Tuesday, November 5, 2013

Worthington St. Shelter put Lisa's life at risk

I said in my last post that we'd been worried about Lisa, a homeless woman we hadn't seen in nearly a week.  At 5 pm today she came to the Arise office.  She was crying, saying she was not doing too good.  I asked where she'd been staying and she said, "On the street." 

Jackie said she'd call Worthington St. Shelter and plead for them to let her in.

"They won't let me in," Lisa said, "because the police brought me there last night at midnight and they turned me away anyway.  Worthington said I was banned."

"Why did they say you are you banned, Lisa?"

"Because I stole a scoop of Cremora when I was there a month ago."

What I knew had happened a month ago was that she had applied to get in, but staff told her she would have to go to detox first.  So she'd spent the whole of the next day at our office, calling detox every hour, as she'd been directed, but they never had a bed for her.  I emailed Bill Miller, Director, about her to ask why she couldn't stay at the shelter and make her calls to detox from there?  Bill said that was entirely possible-- and yet, she was still being turned away.

Sure enough, when Jackie called, staff said her case was "under review" but that she was still banned.

We still  had a lot of folks still in the office.  Carl, the guy sleeping under a bridge, had turned up about 4 pm.,  bringing a young homeless woman with him.  They were hungry.  Fortunately, Cynthia Melcher had brought us some food earlier in the day, so they cooked something up on the hotplate in our back office.  Two of our members were there, and they both took me aside and asked what I thought of their taking Carl, Lisa and Carl's friend home with them for the night.  (This could be a long discussion, but on a night when the temperature will fall to the low 30's, there is only a short answer.)

Lisa had fallen asleep sitting up in a chair and for a while had been snoring deeply.  But when I went to shake her awake and tell her the good news, I couldn't rouse her.  I wasn't even sure she was breathing!

Folks rallied around while I called 911, who connected me with the ambulance service.  Via instructions from the dispatcher, we got her on the floor, determined she was breathing although shallowly, and then she started to cough, deep and phlegmy, and rolled on her side.  When the paramedics arrived, they managed to get her to her feet and they walked to the ambulance. 

I thought, at least she'll have a place to sleep tonight.  I thought, what if she hadn't come here and had gone to some doorway in the city-- would she have been alive tomorrow?  I realized my blood was boiling; in fact, the office was full of concerned, angry people.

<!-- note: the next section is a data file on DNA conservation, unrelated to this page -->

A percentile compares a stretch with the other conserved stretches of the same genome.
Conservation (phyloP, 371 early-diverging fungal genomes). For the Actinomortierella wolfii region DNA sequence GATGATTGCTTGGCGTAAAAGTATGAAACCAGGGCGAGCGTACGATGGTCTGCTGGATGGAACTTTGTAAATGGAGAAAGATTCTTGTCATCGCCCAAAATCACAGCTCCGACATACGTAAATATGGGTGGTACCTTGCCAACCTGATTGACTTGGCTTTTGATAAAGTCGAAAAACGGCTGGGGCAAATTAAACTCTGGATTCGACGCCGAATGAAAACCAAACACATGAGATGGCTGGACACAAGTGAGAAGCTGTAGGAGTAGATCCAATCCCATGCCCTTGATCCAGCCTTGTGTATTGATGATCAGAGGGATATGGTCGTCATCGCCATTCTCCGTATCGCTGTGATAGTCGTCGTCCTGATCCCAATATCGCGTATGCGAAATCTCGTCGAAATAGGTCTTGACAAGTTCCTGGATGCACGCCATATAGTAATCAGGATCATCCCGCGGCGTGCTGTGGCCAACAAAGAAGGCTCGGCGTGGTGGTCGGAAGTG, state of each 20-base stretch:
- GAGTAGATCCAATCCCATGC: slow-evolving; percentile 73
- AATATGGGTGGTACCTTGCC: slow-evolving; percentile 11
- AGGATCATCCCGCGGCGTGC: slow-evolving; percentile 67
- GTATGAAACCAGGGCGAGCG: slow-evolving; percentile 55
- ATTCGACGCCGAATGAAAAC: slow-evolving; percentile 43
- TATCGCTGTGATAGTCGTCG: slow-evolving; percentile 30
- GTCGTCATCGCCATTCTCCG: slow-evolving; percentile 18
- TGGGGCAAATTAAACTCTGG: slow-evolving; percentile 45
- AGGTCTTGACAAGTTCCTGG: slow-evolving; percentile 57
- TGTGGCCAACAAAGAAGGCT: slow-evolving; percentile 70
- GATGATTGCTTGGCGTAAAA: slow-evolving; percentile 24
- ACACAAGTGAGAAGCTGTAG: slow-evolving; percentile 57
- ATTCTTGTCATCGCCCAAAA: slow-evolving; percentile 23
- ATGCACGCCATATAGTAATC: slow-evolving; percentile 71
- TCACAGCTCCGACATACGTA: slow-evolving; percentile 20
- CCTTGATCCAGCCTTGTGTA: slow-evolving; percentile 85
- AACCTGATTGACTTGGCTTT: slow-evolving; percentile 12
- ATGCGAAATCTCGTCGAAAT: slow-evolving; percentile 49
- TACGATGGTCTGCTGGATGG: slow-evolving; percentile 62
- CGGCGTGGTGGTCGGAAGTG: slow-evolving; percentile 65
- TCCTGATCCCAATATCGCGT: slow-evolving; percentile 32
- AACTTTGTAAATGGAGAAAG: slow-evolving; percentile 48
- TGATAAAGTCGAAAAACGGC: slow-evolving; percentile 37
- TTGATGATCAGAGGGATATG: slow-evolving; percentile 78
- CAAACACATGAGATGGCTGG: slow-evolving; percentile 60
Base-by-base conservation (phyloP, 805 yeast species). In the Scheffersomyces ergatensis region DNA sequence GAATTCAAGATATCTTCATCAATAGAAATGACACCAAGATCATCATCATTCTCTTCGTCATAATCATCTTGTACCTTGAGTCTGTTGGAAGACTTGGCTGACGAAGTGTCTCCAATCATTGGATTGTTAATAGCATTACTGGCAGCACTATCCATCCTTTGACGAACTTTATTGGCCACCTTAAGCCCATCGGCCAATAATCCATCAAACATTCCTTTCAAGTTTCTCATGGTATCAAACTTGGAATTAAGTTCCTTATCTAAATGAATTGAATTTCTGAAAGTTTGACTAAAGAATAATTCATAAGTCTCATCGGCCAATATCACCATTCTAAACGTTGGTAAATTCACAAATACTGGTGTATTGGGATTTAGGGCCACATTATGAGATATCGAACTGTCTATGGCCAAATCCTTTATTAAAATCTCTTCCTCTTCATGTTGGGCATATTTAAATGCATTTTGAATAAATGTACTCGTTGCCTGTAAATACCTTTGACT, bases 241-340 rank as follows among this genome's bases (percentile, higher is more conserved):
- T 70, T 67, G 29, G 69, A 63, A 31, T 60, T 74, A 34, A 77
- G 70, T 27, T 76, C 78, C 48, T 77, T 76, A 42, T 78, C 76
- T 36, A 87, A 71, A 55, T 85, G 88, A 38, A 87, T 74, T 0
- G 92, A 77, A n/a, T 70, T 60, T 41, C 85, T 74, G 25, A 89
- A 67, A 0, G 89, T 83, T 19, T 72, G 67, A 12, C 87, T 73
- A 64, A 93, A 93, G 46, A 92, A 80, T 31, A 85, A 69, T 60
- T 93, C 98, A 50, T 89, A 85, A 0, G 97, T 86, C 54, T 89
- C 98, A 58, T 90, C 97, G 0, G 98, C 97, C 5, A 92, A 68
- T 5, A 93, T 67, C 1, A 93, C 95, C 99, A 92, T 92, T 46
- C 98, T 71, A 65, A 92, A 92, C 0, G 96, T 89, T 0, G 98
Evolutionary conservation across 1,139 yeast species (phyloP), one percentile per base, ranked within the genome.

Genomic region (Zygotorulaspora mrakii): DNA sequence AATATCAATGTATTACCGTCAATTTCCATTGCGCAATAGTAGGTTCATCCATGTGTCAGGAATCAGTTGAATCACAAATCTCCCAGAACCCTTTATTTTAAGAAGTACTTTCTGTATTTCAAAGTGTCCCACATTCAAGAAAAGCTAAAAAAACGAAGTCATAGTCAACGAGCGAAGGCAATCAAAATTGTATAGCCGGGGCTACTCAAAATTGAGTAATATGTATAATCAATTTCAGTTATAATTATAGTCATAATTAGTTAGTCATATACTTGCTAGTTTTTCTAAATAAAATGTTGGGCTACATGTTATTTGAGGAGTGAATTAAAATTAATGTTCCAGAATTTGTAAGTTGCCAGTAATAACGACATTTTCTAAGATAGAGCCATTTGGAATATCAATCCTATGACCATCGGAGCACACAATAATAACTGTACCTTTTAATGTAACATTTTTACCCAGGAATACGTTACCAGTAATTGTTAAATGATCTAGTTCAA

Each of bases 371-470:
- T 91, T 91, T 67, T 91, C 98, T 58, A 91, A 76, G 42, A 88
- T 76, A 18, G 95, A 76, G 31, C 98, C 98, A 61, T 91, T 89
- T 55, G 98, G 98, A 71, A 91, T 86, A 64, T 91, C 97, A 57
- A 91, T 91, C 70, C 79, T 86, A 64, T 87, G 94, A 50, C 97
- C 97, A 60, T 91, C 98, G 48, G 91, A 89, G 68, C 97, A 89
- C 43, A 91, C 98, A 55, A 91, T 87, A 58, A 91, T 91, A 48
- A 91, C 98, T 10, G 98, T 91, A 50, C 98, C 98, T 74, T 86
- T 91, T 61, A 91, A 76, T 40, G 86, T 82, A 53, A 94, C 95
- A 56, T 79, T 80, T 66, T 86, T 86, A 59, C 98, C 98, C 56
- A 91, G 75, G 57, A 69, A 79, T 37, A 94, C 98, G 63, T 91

I asked Liz what I could possibly  say to Worthington St. shelter staff that wouldn't get me accused of making a threat.  She suggested I phone in a report on the status of Lisa.  So I did.  All I said was, "I am calling to give you a status update on Lisa, the woman you turned away from shelter tonight.  She collapsed in our office and was taken away by ambulance.  You understand, this is the woman you turned away.  She could have died."  They hung up on me-- it must have been the barely controlled rage in my voice. 

Earlier today I talked with a Worthington St. resident who said things were rotten at Worthington-- that favoritism was rampant, that Worthington only wanted "the cream of the crop" of homeless people, that people were turned away night after night.  He and I will talk more later this week.

Rose Evans at the Division of Housing Stabilization at DHCD did, indeed, call me back today.  She told me that if I wanted information about the number of people on Worthington St.'s banned list, i would have to submit a Freedom of Information request.  She said it was their policy..  I said, wasn't it more costly and staff-intensive to use a FOIA, instead of just giving me the information?  She said it was their policy.  I asked if, by the way, she could give me the figure for the number of families in shelter? (I know the motel numbers because they are posted on the DHCD website; as of Tuesday night, 2,120 families were in motels.) She said if I wanted that information, to put it in a FOIA, which is really ridiculous, because it's pretty common knowledge among providers that the number of families in  shelters about equal the motel numbers.  But still, OK, I'll put it in a FOIA.  I made a few calls to statewide allies and asked them if while I was at it, was there anything that they wanted to know from DHCD?  

We've decided our demonstration at the  Econolodge will be on Friday at 1 pm.  We'll save Worthington St. for next week.

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